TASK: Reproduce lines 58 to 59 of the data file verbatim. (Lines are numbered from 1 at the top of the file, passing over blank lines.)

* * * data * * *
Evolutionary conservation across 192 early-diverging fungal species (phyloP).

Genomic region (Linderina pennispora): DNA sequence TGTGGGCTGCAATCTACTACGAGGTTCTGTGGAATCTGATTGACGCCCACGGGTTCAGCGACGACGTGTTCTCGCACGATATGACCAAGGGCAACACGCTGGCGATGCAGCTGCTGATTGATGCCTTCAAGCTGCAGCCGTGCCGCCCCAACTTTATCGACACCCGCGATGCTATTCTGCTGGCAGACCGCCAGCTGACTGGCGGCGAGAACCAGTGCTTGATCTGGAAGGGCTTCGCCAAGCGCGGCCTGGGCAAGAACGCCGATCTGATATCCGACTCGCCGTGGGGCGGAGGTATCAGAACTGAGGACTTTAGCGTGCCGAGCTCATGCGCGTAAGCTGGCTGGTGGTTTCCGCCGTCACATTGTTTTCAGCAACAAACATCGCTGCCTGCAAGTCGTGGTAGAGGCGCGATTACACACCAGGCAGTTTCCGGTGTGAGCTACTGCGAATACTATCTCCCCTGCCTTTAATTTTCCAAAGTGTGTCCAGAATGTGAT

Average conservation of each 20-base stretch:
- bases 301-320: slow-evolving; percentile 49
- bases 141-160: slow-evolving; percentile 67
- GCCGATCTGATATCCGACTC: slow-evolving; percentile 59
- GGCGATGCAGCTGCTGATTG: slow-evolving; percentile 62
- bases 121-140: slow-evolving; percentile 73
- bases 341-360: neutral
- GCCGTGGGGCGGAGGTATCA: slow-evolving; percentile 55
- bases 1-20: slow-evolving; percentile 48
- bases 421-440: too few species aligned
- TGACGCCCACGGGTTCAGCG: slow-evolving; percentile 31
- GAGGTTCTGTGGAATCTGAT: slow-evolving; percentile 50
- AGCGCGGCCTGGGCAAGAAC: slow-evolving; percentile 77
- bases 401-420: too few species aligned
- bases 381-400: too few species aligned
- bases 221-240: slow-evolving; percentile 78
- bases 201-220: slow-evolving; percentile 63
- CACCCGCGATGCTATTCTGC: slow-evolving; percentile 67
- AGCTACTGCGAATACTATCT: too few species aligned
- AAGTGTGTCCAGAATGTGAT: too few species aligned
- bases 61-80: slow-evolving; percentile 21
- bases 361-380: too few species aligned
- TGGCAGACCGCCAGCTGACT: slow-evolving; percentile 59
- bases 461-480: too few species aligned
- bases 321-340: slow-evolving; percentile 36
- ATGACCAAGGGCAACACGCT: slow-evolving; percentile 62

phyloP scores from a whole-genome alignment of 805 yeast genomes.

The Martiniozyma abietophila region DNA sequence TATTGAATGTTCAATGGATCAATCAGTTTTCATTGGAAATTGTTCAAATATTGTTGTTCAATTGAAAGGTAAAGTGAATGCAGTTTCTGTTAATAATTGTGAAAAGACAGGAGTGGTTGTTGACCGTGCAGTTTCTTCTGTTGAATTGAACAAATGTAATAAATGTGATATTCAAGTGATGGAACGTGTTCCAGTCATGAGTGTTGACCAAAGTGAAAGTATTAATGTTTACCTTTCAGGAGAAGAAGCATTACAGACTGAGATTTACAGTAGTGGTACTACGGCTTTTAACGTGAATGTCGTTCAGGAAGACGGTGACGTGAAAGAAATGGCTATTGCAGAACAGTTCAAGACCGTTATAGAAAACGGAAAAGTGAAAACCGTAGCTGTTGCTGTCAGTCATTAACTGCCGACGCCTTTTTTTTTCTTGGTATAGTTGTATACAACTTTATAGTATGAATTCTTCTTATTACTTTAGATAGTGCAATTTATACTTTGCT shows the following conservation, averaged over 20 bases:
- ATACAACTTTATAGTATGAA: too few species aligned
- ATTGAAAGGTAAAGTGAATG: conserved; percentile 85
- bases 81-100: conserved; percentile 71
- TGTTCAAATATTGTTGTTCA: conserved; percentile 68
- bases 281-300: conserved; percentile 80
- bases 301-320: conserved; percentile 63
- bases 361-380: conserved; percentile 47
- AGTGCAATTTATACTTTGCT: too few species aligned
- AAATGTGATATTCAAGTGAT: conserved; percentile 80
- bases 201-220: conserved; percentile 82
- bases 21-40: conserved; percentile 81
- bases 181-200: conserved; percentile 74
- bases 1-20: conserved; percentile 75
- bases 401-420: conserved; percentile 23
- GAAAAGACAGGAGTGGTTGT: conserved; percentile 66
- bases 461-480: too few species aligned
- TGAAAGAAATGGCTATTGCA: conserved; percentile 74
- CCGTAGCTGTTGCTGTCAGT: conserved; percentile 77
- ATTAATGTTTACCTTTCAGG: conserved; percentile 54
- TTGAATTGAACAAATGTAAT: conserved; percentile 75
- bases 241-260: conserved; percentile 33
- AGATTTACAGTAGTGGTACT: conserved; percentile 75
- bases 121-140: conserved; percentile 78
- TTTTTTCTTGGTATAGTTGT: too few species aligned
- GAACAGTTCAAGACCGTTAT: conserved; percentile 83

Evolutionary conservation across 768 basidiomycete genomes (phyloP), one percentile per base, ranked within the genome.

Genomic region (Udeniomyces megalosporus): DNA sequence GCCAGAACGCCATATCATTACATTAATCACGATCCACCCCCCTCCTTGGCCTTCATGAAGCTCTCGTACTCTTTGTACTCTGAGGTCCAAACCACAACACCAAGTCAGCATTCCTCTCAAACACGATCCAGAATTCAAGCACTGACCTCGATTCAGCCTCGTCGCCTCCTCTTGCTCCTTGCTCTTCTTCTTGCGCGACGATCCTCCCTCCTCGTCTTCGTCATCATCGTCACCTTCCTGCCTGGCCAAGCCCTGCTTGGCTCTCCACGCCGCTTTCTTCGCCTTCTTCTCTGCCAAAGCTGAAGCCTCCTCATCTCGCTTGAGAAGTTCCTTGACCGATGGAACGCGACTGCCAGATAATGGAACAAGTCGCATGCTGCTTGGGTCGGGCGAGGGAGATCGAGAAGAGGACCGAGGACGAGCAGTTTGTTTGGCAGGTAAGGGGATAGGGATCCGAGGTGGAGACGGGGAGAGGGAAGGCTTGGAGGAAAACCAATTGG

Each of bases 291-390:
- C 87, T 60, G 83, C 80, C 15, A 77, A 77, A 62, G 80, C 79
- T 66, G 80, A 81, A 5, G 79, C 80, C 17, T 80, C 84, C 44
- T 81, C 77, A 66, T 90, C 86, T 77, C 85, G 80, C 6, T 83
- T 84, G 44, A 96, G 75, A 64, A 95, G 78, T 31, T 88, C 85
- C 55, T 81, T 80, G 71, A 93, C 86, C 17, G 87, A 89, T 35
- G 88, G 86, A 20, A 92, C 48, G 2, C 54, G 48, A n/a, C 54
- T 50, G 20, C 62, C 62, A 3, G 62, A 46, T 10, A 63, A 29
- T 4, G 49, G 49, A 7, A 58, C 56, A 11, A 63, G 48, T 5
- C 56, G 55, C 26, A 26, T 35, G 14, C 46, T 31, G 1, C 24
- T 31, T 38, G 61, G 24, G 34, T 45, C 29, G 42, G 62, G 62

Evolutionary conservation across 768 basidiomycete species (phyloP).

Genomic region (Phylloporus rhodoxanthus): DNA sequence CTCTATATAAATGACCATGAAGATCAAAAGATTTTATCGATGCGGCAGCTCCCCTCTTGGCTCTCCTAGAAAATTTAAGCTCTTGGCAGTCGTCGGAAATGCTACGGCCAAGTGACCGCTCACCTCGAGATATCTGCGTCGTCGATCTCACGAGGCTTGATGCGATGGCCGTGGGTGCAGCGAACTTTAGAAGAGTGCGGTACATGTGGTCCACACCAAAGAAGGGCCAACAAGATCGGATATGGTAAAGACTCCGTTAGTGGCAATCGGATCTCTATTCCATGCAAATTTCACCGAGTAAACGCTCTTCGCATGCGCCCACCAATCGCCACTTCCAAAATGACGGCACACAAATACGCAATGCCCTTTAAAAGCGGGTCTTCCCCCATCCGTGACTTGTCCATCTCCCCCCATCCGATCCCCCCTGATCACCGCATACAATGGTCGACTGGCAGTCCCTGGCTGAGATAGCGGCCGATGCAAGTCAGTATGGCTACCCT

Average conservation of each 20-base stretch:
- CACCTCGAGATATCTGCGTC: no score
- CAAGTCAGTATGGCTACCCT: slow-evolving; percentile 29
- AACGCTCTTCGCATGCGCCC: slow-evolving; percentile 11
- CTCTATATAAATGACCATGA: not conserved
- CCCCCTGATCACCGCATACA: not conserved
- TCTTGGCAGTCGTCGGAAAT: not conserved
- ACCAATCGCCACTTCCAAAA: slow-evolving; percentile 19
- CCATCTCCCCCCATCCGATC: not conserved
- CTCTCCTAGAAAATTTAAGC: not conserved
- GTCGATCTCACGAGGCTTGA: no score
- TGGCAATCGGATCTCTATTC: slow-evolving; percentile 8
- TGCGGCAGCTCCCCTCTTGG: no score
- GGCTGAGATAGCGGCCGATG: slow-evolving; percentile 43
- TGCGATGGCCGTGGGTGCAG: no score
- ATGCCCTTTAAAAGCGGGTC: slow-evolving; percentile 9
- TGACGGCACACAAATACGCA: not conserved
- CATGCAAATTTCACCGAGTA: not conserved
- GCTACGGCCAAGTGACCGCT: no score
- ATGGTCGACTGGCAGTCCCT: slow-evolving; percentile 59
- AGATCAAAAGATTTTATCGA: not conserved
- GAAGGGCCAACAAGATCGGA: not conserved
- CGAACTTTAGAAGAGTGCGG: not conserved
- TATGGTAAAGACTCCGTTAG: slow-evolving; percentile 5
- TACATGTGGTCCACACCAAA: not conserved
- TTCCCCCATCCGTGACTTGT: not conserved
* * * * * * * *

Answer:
Each of bases 291-390:
- C 87, T 60, G 83, C 80, C 15, A 77, A 77, A 62, G 80, C 79